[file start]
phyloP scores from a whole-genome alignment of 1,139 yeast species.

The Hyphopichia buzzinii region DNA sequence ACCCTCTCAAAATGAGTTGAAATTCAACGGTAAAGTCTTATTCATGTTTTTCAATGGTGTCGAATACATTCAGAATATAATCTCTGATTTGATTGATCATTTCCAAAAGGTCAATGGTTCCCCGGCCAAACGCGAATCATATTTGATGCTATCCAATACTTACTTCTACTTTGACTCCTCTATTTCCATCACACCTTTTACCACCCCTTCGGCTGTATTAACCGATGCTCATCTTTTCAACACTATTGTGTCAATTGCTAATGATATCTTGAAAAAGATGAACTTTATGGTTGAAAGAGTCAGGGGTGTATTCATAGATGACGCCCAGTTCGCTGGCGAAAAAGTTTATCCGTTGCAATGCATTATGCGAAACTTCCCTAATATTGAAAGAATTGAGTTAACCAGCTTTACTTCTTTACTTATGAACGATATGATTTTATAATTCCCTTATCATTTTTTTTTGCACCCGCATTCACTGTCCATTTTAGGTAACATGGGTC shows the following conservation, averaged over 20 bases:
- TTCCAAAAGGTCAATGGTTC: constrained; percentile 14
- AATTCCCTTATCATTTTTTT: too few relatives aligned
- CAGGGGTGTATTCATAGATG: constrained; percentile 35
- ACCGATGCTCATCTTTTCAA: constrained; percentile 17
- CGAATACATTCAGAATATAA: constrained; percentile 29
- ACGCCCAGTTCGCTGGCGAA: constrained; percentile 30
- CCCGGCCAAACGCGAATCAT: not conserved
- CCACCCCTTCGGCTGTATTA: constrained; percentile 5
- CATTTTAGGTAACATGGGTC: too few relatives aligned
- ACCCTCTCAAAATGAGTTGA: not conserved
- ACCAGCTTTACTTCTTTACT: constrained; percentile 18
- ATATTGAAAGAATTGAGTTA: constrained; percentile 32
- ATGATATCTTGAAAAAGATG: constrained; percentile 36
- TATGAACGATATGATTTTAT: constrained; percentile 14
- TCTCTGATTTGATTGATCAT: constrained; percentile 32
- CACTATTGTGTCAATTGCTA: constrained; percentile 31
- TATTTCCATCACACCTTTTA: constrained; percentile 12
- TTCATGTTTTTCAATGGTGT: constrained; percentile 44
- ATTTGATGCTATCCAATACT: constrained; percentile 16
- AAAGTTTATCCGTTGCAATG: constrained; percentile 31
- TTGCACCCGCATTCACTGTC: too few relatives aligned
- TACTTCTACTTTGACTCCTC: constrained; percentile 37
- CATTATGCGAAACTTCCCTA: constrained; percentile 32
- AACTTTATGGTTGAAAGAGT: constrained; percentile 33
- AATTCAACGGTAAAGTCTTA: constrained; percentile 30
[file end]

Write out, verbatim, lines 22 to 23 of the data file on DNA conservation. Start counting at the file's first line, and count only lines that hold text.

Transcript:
- AAAGTTTATCCGTTGCAATG: constrained; percentile 31
- TTGCACCCGCATTCACTGTC: too few relatives aligned